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Pacing for Both the Current and New GRE


After you’ve learned all the necessary math concepts, are able to rattle off definitions with aplomb, and can handle a convoluted passage on quantum physics, you still aren’t guaranteed success on the GRE (new or old). The ability to perform on the test is almost a separate ability, and unless you learn how to pace yourself, much of your prepping could be for naught.

Know the Test

Current GRE :

Math: 28 Q/45 min, Verbal 30Q/30 min

On the current test, the difficulty differs between questions. If you are doing well, the test will become harder. This flusters many test takers, who end up running out of time. Even though some of these test takers are doing well, they will end up cancelling out their good scores, thinking that they ran out of time and had to guess on the last few.

So, if you are taking the test before it changes, remember that guessing on the last few, and getting them wrong, will affect your score very little. Indeed, a GRE section that seems difficult only means you are doing well.

The key to pacing goes beyond just knowing the number of questions in each section. Practice as much as possible at home with the PowerPrep software, and you should know where you need to speed up, and where you need to slow down. If your bête-noire are questions that sap up five-minutes, come up with a strategy that allows you to guess on a question. I usually tell students that if they are not on their way to a solution at 2 minutes, then they should guess and move on.

New GRE:

Math: Approximately 20Q/35 min. (Two Sections)

Verbal: Approximately 20Q/30 min. (Two Sections)

In terms of pacing, the New GRE may be less stressful. You will be able to navigate between questions, and (hopefully) avoid spending five minutes on a question. Still, make sure not to spend too much time on one problem.

Additionally, you will want to become adept at learning to scroll within a section so that you get used to the new format. Doing so will be part of your pacing. How you pace yourself throughout the section depends on in large part on how many questions you decide to leave blank the first time around.  As I mentioned above, you do not want to spend too much time on one question. You also don’t want to find yourself bouncing around from question to question, giving up as soon as you are unsure of the answer.

To really get a sense of how to pace yourself, you must practice on the PowerPrep software itself. And the sooner, the better. Many students leave the practice test a few days before the exam. If you are only prepping on paper-based materials, you are hurting yourself.

(The good news, especially for Mac users, is Clemmonsdogpark GRE will soon have a simulated GRE test, so you can practice going through questions much as you would on the actual test).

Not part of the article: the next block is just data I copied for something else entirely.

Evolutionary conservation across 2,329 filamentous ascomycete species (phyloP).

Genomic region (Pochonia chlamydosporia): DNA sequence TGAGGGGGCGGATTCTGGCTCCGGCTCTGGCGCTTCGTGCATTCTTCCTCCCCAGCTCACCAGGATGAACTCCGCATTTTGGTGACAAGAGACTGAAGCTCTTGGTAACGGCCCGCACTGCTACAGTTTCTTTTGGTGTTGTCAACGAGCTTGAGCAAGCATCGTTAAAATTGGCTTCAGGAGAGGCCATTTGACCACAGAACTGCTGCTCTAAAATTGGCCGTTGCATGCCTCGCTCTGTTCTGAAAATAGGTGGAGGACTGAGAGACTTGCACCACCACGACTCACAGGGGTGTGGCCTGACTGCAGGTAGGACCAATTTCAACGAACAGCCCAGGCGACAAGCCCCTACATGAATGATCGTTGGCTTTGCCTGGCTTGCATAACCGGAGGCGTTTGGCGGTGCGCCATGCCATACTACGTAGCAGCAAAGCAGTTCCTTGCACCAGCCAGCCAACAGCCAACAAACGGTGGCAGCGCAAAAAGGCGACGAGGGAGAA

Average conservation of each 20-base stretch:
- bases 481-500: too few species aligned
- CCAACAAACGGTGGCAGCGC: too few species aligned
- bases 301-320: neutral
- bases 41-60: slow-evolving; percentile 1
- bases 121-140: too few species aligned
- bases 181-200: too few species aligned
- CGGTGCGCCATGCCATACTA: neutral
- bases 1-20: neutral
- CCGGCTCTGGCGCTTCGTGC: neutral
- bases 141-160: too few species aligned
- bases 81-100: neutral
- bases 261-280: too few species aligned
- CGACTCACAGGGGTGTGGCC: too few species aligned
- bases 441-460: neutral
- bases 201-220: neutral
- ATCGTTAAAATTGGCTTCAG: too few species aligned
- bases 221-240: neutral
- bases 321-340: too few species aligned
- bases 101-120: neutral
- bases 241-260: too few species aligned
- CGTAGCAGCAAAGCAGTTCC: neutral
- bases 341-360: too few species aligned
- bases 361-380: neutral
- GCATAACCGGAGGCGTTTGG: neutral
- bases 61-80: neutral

Preparing for the Big Day

Now that I’ve emphasized the importance of taking the PowerPrep test—for either the new or the old GRE—let’s talk some advanced pacing strategy. If you want to prepare yourself even more for the big day, pay attention.

First off, taking a PowerPrep test in the comfort of you own home is very different from walking into a test-prep center; an experience very similar, I’m sure, to getting booked for a ten-year stint in the county jail. Notwithstanding the absence of an orange uniform, you must empty all your pockets and have your finger/palm prints taken before the “warden” escorts you into a room. Potentially humiliating experience aside, you must also contend with your nerves.

To prepare yourself, you may want to make the experience at home a little more stressful. One way to do this is to give yourself three minutes fewer on each section (27 minutes verbal, 42 minutes math). If you are able to finish the section and still score close to your target, then you will hopefully have the pacing down on the actual test.

Other ways to make the home experience more stressful is to have some background noise. Television or radio work pretty well (just think of an annoying reality T.V. show that you can’t believe others watch). Though this may sound excessive, the testing room is not always as hushed as a library reading room. Other test takers are busily hammering away at the keys as they try to write five-paragraph Issue Essays in less than 45 minutes. The test taker next to you may have a penchant for high-speed foot-tapping. Whatever the case, prepare yourself at home by providing distractions.


In the end, your sense of pacing will only improve with lots of real-time, computer-based practice.

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